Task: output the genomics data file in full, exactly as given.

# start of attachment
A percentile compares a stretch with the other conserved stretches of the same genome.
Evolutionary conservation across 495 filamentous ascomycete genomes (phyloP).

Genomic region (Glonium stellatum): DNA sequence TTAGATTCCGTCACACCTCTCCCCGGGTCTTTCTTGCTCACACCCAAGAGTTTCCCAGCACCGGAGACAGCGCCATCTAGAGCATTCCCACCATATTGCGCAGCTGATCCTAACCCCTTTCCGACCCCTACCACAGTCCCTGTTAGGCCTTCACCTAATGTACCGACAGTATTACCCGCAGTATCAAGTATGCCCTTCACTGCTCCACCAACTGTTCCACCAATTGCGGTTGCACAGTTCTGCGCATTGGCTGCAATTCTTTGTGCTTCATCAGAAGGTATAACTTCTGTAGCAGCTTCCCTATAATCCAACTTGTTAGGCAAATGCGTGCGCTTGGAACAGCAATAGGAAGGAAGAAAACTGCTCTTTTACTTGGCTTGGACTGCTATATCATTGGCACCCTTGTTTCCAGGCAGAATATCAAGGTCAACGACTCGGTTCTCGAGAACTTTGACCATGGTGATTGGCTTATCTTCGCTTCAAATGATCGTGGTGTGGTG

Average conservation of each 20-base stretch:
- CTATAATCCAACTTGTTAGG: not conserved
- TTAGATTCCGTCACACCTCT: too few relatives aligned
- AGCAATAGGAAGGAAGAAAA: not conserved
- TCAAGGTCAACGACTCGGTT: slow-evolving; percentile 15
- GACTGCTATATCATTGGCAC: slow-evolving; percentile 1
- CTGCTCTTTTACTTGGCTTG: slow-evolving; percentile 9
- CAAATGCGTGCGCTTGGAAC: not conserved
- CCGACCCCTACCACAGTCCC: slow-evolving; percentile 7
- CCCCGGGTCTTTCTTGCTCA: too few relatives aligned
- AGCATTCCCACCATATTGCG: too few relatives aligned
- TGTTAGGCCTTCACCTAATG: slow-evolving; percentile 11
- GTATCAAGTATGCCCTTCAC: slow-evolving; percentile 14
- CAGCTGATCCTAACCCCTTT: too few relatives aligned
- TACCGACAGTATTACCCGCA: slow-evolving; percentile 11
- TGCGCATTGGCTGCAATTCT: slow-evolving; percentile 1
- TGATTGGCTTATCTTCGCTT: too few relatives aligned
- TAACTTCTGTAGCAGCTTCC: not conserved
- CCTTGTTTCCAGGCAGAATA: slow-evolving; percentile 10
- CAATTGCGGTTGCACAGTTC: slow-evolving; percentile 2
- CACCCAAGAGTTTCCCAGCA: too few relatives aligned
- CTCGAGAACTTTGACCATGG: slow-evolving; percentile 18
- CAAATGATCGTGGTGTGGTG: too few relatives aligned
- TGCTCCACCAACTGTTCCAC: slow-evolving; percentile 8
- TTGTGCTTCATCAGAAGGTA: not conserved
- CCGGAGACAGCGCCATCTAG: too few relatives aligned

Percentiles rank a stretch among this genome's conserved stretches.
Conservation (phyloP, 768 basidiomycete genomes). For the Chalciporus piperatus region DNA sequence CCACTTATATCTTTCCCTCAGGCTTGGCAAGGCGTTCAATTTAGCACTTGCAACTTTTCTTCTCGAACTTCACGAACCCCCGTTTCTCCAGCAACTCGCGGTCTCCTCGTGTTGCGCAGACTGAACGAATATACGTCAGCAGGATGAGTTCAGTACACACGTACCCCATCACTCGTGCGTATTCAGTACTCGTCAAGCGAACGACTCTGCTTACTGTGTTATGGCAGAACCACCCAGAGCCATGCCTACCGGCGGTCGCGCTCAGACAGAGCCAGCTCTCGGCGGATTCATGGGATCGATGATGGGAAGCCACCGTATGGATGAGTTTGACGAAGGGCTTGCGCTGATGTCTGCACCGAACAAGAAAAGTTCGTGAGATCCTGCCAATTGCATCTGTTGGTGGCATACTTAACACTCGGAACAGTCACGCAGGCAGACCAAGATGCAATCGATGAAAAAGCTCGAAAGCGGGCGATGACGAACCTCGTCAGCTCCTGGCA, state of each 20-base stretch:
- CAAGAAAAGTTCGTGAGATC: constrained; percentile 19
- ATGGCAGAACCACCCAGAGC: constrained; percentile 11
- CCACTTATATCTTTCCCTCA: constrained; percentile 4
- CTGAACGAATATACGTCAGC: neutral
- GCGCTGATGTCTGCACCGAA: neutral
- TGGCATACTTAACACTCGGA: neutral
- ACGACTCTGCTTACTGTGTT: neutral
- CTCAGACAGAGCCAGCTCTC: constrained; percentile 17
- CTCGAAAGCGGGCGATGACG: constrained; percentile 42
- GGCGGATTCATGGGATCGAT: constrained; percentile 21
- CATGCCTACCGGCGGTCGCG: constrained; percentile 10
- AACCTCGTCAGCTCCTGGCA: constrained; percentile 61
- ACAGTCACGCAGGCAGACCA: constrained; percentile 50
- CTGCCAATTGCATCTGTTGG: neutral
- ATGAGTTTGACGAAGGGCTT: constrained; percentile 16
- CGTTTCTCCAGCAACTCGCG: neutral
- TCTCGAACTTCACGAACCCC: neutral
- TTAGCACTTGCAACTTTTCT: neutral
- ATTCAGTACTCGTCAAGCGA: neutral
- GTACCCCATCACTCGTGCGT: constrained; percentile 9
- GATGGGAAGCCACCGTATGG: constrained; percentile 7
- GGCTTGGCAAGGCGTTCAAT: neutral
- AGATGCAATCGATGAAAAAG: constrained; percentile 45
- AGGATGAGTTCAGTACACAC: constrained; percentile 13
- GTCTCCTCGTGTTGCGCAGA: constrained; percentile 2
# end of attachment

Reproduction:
A percentile compares a stretch with the other conserved stretches of the same genome.
Evolutionary conservation across 495 filamentous ascomycete genomes (phyloP).

Genomic region (Glonium stellatum): DNA sequence TTAGATTCCGTCACACCTCTCCCCGGGTCTTTCTTGCTCACACCCAAGAGTTTCCCAGCACCGGAGACAGCGCCATCTAGAGCATTCCCACCATATTGCGCAGCTGATCCTAACCCCTTTCCGACCCCTACCACAGTCCCTGTTAGGCCTTCACCTAATGTACCGACAGTATTACCCGCAGTATCAAGTATGCCCTTCACTGCTCCACCAACTGTTCCACCAATTGCGGTTGCACAGTTCTGCGCATTGGCTGCAATTCTTTGTGCTTCATCAGAAGGTATAACTTCTGTAGCAGCTTCCCTATAATCCAACTTGTTAGGCAAATGCGTGCGCTTGGAACAGCAATAGGAAGGAAGAAAACTGCTCTTTTACTTGGCTTGGACTGCTATATCATTGGCACCCTTGTTTCCAGGCAGAATATCAAGGTCAACGACTCGGTTCTCGAGAACTTTGACCATGGTGATTGGCTTATCTTCGCTTCAAATGATCGTGGTGTGGTG

Average conservation of each 20-base stretch:
- CTATAATCCAACTTGTTAGG: not conserved
- TTAGATTCCGTCACACCTCT: too few relatives aligned
- AGCAATAGGAAGGAAGAAAA: not conserved
- TCAAGGTCAACGACTCGGTT: slow-evolving; percentile 15
- GACTGCTATATCATTGGCAC: slow-evolving; percentile 1
- CTGCTCTTTTACTTGGCTTG: slow-evolving; percentile 9
- CAAATGCGTGCGCTTGGAAC: not conserved
- CCGACCCCTACCACAGTCCC: slow-evolving; percentile 7
- CCCCGGGTCTTTCTTGCTCA: too few relatives aligned
- AGCATTCCCACCATATTGCG: too few relatives aligned
- TGTTAGGCCTTCACCTAATG: slow-evolving; percentile 11
- GTATCAAGTATGCCCTTCAC: slow-evolving; percentile 14
- CAGCTGATCCTAACCCCTTT: too few relatives aligned
- TACCGACAGTATTACCCGCA: slow-evolving; percentile 11
- TGCGCATTGGCTGCAATTCT: slow-evolving; percentile 1
- TGATTGGCTTATCTTCGCTT: too few relatives aligned
- TAACTTCTGTAGCAGCTTCC: not conserved
- CCTTGTTTCCAGGCAGAATA: slow-evolving; percentile 10
- CAATTGCGGTTGCACAGTTC: slow-evolving; percentile 2
- CACCCAAGAGTTTCCCAGCA: too few relatives aligned
- CTCGAGAACTTTGACCATGG: slow-evolving; percentile 18
- CAAATGATCGTGGTGTGGTG: too few relatives aligned
- TGCTCCACCAACTGTTCCAC: slow-evolving; percentile 8
- TTGTGCTTCATCAGAAGGTA: not conserved
- CCGGAGACAGCGCCATCTAG: too few relatives aligned

Percentiles rank a stretch among this genome's conserved stretches.
Conservation (phyloP, 768 basidiomycete genomes). For the Chalciporus piperatus region DNA sequence CCACTTATATCTTTCCCTCAGGCTTGGCAAGGCGTTCAATTTAGCACTTGCAACTTTTCTTCTCGAACTTCACGAACCCCCGTTTCTCCAGCAACTCGCGGTCTCCTCGTGTTGCGCAGACTGAACGAATATACGTCAGCAGGATGAGTTCAGTACACACGTACCCCATCACTCGTGCGTATTCAGTACTCGTCAAGCGAACGACTCTGCTTACTGTGTTATGGCAGAACCACCCAGAGCCATGCCTACCGGCGGTCGCGCTCAGACAGAGCCAGCTCTCGGCGGATTCATGGGATCGATGATGGGAAGCCACCGTATGGATGAGTTTGACGAAGGGCTTGCGCTGATGTCTGCACCGAACAAGAAAAGTTCGTGAGATCCTGCCAATTGCATCTGTTGGTGGCATACTTAACACTCGGAACAGTCACGCAGGCAGACCAAGATGCAATCGATGAAAAAGCTCGAAAGCGGGCGATGACGAACCTCGTCAGCTCCTGGCA, state of each 20-base stretch:
- CAAGAAAAGTTCGTGAGATC: constrained; percentile 19
- ATGGCAGAACCACCCAGAGC: constrained; percentile 11
- CCACTTATATCTTTCCCTCA: constrained; percentile 4
- CTGAACGAATATACGTCAGC: neutral
- GCGCTGATGTCTGCACCGAA: neutral
- TGGCATACTTAACACTCGGA: neutral
- ACGACTCTGCTTACTGTGTT: neutral
- CTCAGACAGAGCCAGCTCTC: constrained; percentile 17
- CTCGAAAGCGGGCGATGACG: constrained; percentile 42
- GGCGGATTCATGGGATCGAT: constrained; percentile 21
- CATGCCTACCGGCGGTCGCG: constrained; percentile 10
- AACCTCGTCAGCTCCTGGCA: constrained; percentile 61
- ACAGTCACGCAGGCAGACCA: constrained; percentile 50
- CTGCCAATTGCATCTGTTGG: neutral
- ATGAGTTTGACGAAGGGCTT: constrained; percentile 16
- CGTTTCTCCAGCAACTCGCG: neutral
- TCTCGAACTTCACGAACCCC: neutral
- TTAGCACTTGCAACTTTTCT: neutral
- ATTCAGTACTCGTCAAGCGA: neutral
- GTACCCCATCACTCGTGCGT: constrained; percentile 9
- GATGGGAAGCCACCGTATGG: constrained; percentile 7
- GGCTTGGCAAGGCGTTCAAT: neutral
- AGATGCAATCGATGAAAAAG: constrained; percentile 45
- AGGATGAGTTCAGTACACAC: constrained; percentile 13
- GTCTCCTCGTGTTGCGCAGA: constrained; percentile 2